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Welcome to Autism Fundraising Guide. I focus on therapies, treatment, advice, trends and personal anecdotes based upon my experience as a parent of a sixteen year old with Autism Spectrum Disorder. I have seen this disorder go from relatively obscure when my child was diagnosed thirteen years ago, to a very maintream epidemic today.

Friday, July 25, 2014

Children With Autism Does Your Child Wait Patiently?

One of the skills most desired by parents of children with autism is that of learning to wait patiently. Of course, it is difficult for any child to develop patience. However, in order for children with autism to learn to wait patiently it is often necessary to teach this skill with a "waiting program." Waiting is a particularly desirable skill. Without the ability to wait patiently it is difficult to go in public places such as restaurants, stores or any place where standing in line is necessary. Children with autism may learn to wait patiently by mastering a program like this one by PECS (the Picture Exchange Communication System) that follows:

  In order to begin the waiting program, the parent will simply state "wait" in a calm tone. The parent will then hand the child a large red oval- shaped card with the word "wait" printed on it. The child will accept the card and hold it in his hand briefly. This will be for only one second at first. Then the parent praises the child and takes the card back. This is practiced in the house at first, not in social environments for quite some time.

  As the waiting program is practiced each day the parent will gradually lengthen the time. This will occur systematically, as in one second the first day, two seconds the second day. Also, in addition to praise the parent may offer the child some other small prize as the waiting time becomes longer gradually. Each day the parent is able to lengthen the waiting time, the red oval-shaped "wait" card should be cut down smaller and smaller. Ultimately, it will be an inconspicuous little red dot. At this point, the parents can venture into McDonald's (not during the lunch rush obviously.)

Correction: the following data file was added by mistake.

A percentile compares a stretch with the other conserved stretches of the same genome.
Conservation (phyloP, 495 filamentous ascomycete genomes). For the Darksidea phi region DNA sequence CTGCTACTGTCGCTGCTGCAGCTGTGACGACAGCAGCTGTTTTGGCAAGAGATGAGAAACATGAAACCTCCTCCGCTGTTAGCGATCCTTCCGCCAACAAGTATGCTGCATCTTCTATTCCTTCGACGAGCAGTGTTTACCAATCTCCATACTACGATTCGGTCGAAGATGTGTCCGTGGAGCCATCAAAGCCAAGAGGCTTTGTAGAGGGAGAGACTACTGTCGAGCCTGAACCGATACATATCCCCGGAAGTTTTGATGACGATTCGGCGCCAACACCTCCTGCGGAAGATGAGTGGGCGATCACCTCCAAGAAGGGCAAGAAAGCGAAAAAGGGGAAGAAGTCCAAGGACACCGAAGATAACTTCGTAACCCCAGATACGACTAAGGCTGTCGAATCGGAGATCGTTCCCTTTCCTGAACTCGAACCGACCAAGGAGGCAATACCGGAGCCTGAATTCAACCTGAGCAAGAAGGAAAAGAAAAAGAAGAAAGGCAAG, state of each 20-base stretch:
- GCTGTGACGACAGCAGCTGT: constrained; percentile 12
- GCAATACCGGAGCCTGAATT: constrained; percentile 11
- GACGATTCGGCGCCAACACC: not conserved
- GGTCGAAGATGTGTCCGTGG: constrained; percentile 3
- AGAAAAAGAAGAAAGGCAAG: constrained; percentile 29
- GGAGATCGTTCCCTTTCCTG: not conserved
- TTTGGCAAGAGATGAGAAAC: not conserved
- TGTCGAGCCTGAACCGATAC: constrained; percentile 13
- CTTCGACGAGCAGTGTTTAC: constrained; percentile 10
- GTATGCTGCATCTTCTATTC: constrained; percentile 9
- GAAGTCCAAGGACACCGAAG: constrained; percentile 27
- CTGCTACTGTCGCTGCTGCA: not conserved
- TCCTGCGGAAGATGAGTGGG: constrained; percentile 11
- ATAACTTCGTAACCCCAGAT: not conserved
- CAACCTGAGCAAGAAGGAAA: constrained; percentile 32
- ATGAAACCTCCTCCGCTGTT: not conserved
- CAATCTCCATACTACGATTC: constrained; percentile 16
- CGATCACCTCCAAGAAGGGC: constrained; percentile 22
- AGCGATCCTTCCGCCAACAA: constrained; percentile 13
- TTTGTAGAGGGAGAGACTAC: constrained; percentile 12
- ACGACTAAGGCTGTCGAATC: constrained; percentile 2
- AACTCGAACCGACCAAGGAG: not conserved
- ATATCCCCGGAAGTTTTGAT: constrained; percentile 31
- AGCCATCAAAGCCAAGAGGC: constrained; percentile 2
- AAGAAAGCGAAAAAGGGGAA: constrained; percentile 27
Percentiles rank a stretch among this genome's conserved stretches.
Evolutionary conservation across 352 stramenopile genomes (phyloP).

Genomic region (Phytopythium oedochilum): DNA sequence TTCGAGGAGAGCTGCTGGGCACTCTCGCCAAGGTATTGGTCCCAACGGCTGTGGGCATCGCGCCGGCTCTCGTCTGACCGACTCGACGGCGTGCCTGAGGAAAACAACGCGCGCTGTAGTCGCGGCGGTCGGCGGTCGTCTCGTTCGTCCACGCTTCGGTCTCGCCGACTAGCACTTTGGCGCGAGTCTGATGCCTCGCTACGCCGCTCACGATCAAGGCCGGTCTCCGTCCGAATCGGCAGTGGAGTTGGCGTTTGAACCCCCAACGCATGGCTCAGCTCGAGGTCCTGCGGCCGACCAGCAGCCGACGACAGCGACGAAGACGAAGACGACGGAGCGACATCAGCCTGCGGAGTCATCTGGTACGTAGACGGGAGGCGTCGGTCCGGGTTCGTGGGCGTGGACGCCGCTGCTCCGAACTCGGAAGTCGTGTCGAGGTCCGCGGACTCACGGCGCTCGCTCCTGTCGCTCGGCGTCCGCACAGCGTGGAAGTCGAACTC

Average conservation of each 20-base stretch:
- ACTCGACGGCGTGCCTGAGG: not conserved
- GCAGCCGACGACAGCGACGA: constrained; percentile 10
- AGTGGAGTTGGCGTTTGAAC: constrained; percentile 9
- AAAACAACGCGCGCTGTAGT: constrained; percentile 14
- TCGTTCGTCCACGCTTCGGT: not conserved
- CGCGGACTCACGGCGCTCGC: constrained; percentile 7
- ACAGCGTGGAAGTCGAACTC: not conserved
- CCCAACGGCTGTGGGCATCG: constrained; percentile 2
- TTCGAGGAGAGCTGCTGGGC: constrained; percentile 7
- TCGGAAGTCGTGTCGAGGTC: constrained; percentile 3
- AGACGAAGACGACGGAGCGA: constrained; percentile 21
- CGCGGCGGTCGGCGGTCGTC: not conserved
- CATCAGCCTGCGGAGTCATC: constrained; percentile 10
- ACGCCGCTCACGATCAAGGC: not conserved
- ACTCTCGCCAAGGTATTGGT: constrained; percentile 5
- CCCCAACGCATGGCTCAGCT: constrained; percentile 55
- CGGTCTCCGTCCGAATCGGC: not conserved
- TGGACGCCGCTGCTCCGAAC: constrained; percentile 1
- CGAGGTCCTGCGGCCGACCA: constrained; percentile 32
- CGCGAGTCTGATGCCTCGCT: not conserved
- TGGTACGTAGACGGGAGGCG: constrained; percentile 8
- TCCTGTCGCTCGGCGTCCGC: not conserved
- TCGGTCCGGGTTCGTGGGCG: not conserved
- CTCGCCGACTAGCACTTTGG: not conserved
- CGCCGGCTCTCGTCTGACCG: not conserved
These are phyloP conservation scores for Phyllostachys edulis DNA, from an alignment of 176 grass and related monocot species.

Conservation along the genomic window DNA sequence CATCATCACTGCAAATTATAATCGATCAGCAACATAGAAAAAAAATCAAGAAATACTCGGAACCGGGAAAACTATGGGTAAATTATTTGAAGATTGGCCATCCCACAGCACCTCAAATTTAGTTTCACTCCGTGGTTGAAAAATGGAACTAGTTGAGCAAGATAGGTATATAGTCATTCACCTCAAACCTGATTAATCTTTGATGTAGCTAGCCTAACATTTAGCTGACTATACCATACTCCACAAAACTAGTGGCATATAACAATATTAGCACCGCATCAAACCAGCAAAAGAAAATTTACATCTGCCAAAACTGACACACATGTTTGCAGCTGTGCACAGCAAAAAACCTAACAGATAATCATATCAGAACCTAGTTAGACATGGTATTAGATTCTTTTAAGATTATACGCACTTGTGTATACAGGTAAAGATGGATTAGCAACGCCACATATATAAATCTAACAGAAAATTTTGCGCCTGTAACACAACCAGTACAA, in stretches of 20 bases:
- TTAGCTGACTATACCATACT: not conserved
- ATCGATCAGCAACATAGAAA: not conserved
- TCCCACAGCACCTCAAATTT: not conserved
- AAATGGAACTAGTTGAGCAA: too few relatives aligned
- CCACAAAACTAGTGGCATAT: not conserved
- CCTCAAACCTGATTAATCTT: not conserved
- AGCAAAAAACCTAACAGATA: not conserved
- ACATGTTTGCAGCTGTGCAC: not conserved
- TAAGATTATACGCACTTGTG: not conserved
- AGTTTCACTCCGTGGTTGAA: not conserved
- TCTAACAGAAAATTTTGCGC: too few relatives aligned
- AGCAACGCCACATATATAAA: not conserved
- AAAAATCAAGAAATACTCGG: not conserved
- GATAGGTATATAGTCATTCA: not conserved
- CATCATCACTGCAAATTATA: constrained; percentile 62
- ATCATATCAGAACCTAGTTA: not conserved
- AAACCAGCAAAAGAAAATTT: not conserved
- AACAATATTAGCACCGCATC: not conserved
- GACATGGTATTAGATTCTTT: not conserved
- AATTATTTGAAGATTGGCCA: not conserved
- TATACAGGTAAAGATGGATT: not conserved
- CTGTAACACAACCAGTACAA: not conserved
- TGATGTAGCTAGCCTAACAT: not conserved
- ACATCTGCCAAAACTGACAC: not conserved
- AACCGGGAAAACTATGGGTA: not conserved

It is best to accustom the child to restaurants in off- hours when the restaurant will not exhibit so much noise and distraction that could be scary and distracting to the child. When skills like learning to wait quietly are mastered, it is a great triumph for the child and the family too. Life becomes far less restrictive. Many children with autism can and do venture into restaurants and stores and behave appropriately. In addition to going to stores and restaurants during off- hours at first, also make sure the total duration of the trip is not too long for the child. In other words, it may be fine to stop in for a quick dinner but the child may become overwhelmed if the meal has too many courses. Use discretion so the child does not become overwhelmed. A quick successful trip out to dinner is way better than a long one that ends on a bad note.

  The above program is highly recommended and is available at www.pecs.com. PECS program offers the great benefit of teaching children with autism to wait patiently. It is the beginning of freedom for the child, because as this skill is mastered, the child may successfully venture into more fun and social environments.




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